Faith leaders show solidarity after synagogue is defaced


PAWTUCKET — On Monday morning only a faint red outline of the offensive image was visible beneath a hastily applied coat of beige paint.

But by then the damage had been done, inflicted on members of the Jewish community barely 24 hours before when a swastika was spray painted on a sign outside the Orthodox Jewish synagogue Ohawe Sholam, located at 671 East Ave.

Rabbi Raphie Schochet, director of the Providence Kollel, a Jewish educational institution dedicated to educating Jews about Judaism housed at the synagogue, stood near the sign to decry what is being investigated as a hate crime.

“This symbol that’s been blotted out over here is a symbol of bigots and bullies,” he said. “This act is an act of cowardice, something that’s done in the night when nobody can see them.”

“It can’t be tolerated, it shouldn’t be tolerated and it won’t be tolerated,” Rabbi Schochet said, gesturing toward the painted over sign during a Monday morning press conference.

Sometime in the overnight hours early Sunday morning, an individual or individuals are believed to have painted on the synagogue sign the swastika — an ancient symbol of intersecting lines used by various peoples, but one that became infamous after being co-opted by Adolf Hitler during World War II to promote Aryan domination over the Jews during the Holocaust.

On Sunday evening, Bishop Thomas J. Tobin issued a statement publicly condemning the defacing of the synagogue’s property.

“The vandalism that has occurred at Congregation Ohawe Sholam in Pawtucket is demonic and depressing. There is no possible justification for this awful misdeed, and no room for it in our community. The members of the Catholic Church in Rhode Island stand in spiritual solidarity with our Jewish brothers and sisters, now and always,” the statement said.

Imam Farid Ansari, president of the Muslim America Dawah Center in Providence and president of the R.I. Council for Muslim Advancement, attended Monday’s press conference to show his support for the Jewish community, noting that any attack on another’s faith is like on attack on their own.

“There’s a verse in the Koran that talks about whenever houses of worship are attacked we should be supportive of one another,” Imam Ansari said.

“This is an instance in which we obviously need to support the Jewish community.”

About 15 months ago, the situation was reversed, and the Muslim community was struggling to understand why someone would deface — with spray painted epithets — a building housing the Islamic School of Rhode Island in West Warwick. A number of faith leaders from across the state, including several leaders from the Jewish community attended a similar press conference then to show their solidarity with the Muslim community.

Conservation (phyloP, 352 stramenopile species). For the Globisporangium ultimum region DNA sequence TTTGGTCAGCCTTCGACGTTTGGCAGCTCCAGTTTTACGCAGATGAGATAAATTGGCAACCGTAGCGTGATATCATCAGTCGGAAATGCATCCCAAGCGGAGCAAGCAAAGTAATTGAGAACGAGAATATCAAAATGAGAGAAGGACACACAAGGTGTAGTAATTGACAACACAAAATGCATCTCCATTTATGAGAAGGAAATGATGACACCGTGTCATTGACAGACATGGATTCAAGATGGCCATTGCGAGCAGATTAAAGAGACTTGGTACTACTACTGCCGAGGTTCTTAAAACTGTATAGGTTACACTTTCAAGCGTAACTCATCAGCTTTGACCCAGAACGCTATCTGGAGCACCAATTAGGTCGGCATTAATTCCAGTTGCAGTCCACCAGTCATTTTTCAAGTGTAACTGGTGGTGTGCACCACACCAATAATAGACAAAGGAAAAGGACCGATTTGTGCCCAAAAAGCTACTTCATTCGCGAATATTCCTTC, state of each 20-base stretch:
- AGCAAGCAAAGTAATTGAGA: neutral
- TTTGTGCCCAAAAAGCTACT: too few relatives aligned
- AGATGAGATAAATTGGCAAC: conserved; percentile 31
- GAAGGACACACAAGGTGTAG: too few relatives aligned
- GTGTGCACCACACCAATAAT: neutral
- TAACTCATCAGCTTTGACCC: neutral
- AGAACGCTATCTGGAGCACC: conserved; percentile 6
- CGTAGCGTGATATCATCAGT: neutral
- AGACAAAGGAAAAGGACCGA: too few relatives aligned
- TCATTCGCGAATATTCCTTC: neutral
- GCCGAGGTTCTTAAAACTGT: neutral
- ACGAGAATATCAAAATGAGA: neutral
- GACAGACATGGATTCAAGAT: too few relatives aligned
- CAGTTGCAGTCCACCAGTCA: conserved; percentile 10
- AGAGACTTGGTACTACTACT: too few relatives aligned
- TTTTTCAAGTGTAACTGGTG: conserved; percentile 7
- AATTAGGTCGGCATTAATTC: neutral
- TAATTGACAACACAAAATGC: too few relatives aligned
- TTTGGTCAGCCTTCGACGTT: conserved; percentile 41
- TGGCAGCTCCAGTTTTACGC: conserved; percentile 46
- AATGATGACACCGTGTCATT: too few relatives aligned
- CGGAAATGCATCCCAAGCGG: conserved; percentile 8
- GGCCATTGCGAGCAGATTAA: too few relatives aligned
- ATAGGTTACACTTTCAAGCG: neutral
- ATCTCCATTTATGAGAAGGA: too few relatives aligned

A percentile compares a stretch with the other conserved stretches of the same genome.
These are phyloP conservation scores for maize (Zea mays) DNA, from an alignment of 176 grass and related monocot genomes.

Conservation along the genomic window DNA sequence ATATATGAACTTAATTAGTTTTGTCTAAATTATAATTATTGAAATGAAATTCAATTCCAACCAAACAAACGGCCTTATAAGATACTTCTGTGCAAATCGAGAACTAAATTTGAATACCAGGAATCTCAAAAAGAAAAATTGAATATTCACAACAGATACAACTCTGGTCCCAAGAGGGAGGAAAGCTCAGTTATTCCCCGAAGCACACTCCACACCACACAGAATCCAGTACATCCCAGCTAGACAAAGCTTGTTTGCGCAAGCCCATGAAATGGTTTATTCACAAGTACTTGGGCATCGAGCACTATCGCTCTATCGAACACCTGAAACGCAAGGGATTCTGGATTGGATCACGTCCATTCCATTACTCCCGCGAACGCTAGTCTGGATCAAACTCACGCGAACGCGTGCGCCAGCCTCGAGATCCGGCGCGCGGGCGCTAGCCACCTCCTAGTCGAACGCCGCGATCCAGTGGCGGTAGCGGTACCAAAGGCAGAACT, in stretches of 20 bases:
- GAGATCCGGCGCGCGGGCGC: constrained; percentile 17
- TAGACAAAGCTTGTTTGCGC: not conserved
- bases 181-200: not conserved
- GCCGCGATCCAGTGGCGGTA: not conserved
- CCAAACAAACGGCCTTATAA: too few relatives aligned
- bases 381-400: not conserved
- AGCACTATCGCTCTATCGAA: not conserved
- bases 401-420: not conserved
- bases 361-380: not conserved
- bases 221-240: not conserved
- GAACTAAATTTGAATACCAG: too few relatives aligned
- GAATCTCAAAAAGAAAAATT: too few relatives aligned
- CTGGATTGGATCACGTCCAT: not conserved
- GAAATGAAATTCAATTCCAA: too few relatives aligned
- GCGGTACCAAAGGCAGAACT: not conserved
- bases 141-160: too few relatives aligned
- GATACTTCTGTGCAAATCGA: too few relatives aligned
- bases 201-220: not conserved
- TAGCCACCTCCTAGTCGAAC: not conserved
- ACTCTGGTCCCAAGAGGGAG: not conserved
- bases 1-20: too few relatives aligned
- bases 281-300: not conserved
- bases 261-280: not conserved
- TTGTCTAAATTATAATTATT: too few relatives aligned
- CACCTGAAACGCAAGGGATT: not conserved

“They’ve always been first and foremost in assisting the Muslin community when similar things such as this have occurred.

David Pliskin, president of the Orthodox Congregation Ohawe Sholam, the only synagogue in Pawtucket, thanked city officials and the greater community for their “swift and supportive action,” in the wake of the graffiti attack, which he described as a “Despicable, cowardly act that was an attempt to take us back to a time of inexcusable persecution and hatred of Jews.”

“While these actions may have brought back the horrors that millions of people experienced, the immediate result has been an outpouring of compassion and many acts of kindness from the entire community, which has gone a long way towards negating this hateful message,” Pliskin said.

Also in attendance at the press conference to show his support for the Jewish community was Dr. Umer Akbar, a member of the congregation at the Islamic Center of Rhode Island and a parent of a student enrolled at the Islamic School of Rhode Island.

“My first reaction was ‘not again?’” said Dr. Akbar, a neurologist.

“If it happens at one place it affects all of us. It’s no different than it happening at the Islamic School, or happening at a Jewish place of worship. To us, it’s all the same.”

Two years ago, Allan Shapiro, who attends services at Congregation Ohawe Sholam, crafted the sign for the Kollel that was defaced.

He said he was devastated to see what individuals, motivated by hate, are capable of doing.

“If you look at what’s going on overseas in the Middle East, there’s a lot of hate, and mistrust and lack of education,” Shapiro said.